The Staple of All Mekco® Fiberglass Buildings
At MEKCO we manufacture fiberglass buildings and enclosures to stand the test of time. See the staple of all MEKCO buildings, the integrated flange. With the modular nature of our buildings, this flange allows us to customize your building to any size while maintaining an extremely rigid and lightweight design.
Welcome to MEKCO.
Today we're describing one of the many benefits and features of a MEKCO fiberglass building.
Again, our buildings being constructed to protect your investment not only for six months or a year but the duration of time.
Today we're going to focus in on the bonding of panels and how we're able to make any building of any size and configuration not only waterproof but strong enough to handle the incoming wind loads or snow loads or whatever the challenges you may have in your respective work environment.
So on this particular building, our client wished to have an R21 insulation property. What's important to mention about the MEKCO buildings and all buildings that we produce is we have this integrated flange which is unique to MEKCO buildings.
If you think back to why is the 2x4 in your wall configured the way that it is? It's the moment of inertia. The moment of inertia equation as we’ll depict here in a second shows that there's an H value or a height value that's cubed. The deeper we make this flange the stronger this building is to wind loading, snow loading, or whatever it might be.
So in this particular case, we have a wall that's 5 inches thick. Inside of that wall we've enveloped a three-inch thick closed cell, two pound per cubic foot density foam.
This insulative foam is embedded to provide that R21 value. Now that foam is enveloped in an eighth inch of fiberglass on the interior and an eighth inch of fiberglass on the exterior. Followed by that gel coat this is all rolled to be airtight there's no air there's no water penetration.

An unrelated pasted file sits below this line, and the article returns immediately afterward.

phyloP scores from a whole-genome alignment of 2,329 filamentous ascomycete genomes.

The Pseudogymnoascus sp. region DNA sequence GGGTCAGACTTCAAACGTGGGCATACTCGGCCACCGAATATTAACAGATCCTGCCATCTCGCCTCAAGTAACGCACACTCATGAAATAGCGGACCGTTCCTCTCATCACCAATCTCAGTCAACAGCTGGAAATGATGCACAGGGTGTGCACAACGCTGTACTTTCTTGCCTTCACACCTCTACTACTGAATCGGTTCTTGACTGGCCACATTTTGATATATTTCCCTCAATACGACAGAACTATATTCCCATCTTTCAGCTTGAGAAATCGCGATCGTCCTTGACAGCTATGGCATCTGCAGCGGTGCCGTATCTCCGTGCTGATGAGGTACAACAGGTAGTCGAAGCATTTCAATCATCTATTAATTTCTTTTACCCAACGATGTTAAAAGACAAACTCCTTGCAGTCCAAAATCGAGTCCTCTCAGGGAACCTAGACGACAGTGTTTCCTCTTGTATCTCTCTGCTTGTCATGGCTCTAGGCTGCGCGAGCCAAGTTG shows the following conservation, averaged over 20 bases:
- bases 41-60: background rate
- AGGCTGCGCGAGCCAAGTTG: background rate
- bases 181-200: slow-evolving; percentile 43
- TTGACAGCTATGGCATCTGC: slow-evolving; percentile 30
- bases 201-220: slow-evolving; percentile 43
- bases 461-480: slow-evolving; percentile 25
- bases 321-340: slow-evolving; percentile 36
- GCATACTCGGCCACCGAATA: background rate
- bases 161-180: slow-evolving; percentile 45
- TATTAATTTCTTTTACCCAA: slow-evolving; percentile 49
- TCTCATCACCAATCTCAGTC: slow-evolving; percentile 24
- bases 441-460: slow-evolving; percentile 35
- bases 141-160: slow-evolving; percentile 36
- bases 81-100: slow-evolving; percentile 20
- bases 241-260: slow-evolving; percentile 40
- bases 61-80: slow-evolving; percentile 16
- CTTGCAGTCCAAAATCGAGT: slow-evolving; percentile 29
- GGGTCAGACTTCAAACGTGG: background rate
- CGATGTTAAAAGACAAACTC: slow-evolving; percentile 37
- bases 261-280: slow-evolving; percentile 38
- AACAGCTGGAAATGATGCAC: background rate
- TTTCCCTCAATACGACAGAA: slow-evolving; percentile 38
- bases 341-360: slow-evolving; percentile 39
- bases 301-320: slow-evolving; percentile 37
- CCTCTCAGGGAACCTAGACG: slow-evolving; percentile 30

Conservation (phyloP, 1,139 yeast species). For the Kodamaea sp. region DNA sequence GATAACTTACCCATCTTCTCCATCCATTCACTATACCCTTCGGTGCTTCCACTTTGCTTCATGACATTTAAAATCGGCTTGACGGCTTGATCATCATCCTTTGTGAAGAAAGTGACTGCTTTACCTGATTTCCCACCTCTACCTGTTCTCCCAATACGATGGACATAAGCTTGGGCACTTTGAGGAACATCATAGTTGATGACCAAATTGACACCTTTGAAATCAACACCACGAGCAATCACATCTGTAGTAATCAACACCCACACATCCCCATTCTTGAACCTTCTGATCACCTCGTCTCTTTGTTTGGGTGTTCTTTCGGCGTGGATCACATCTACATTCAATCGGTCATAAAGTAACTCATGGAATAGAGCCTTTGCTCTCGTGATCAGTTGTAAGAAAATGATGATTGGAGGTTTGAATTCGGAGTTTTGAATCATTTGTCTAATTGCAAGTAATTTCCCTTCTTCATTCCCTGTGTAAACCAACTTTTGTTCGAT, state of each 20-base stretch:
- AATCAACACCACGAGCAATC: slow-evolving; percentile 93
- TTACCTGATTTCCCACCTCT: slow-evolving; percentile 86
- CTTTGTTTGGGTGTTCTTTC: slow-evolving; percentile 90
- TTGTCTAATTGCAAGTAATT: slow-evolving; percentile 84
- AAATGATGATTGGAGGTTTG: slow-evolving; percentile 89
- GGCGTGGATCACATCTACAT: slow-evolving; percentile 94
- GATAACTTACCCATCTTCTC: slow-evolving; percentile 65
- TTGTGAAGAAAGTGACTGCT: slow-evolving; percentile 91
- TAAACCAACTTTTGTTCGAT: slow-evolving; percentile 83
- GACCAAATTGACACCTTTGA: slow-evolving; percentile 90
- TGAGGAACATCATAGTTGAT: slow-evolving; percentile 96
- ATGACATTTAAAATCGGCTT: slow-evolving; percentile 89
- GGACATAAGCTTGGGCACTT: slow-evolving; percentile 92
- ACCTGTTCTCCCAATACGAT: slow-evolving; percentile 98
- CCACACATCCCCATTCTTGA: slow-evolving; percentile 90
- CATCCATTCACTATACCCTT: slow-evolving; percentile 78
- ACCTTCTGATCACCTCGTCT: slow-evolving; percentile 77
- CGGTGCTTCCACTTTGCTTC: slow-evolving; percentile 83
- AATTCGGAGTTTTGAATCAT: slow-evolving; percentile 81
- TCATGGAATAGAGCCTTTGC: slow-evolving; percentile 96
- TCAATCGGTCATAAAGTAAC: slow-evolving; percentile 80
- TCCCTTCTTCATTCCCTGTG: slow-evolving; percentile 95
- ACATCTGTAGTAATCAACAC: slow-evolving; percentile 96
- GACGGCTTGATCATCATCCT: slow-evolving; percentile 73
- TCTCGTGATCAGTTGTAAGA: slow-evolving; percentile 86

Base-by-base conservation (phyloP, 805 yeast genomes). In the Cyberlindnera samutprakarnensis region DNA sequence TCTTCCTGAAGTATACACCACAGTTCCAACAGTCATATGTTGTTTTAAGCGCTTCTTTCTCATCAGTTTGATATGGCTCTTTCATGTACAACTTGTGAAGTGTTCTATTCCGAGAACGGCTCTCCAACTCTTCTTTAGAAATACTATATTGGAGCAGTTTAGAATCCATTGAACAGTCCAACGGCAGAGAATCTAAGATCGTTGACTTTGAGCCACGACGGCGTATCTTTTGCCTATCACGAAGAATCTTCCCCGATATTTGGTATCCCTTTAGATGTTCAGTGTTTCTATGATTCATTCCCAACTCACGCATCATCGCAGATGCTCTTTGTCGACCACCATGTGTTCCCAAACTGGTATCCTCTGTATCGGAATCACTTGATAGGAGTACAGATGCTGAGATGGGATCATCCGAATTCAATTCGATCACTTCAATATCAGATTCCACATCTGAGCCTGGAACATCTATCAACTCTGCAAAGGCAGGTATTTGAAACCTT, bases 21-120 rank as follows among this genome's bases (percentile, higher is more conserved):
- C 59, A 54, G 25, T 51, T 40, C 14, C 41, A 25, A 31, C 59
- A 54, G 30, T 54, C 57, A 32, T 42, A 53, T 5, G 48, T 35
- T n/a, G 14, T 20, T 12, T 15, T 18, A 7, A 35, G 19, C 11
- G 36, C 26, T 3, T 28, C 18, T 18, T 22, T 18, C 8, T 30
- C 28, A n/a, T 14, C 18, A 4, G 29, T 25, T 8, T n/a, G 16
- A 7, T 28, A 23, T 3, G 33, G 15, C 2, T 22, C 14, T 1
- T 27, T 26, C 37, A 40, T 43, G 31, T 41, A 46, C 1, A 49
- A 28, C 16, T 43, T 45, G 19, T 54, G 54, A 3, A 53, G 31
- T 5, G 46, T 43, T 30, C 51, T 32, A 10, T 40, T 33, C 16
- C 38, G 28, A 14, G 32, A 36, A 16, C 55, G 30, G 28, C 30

But what's really important is that these panels are then covalently bonded together. They're not glued together, they're not adhered together, they're bonded together.
They've bonded at that chemical level creating a monolithic flange that's a ½ inch thick and in this case, is 5 inches deep to provide a credible moment of inertia.
If we look down the building here we'll see that towards the base we don't have three inches of embedded foam. Rather we have one inch and the reason we've done that is to enable access to the mounting holes or bracketry that would hold this building to the concrete pad or the steel base what have you in the field.
If we were to carry this foam all the way through, we would not have enough of a shoulder for that bolts or anchor wedge anchor to land upon.
Now one might say well why not just grow the flange. We can do that, but quite often there's a pump skid or a motor control center or something inside of this space that really inhibits that flange from growing internally.
So note the transition that we are able to integrate here from one inch to a three inch of embedded foam. This being again, an R21 insulated building.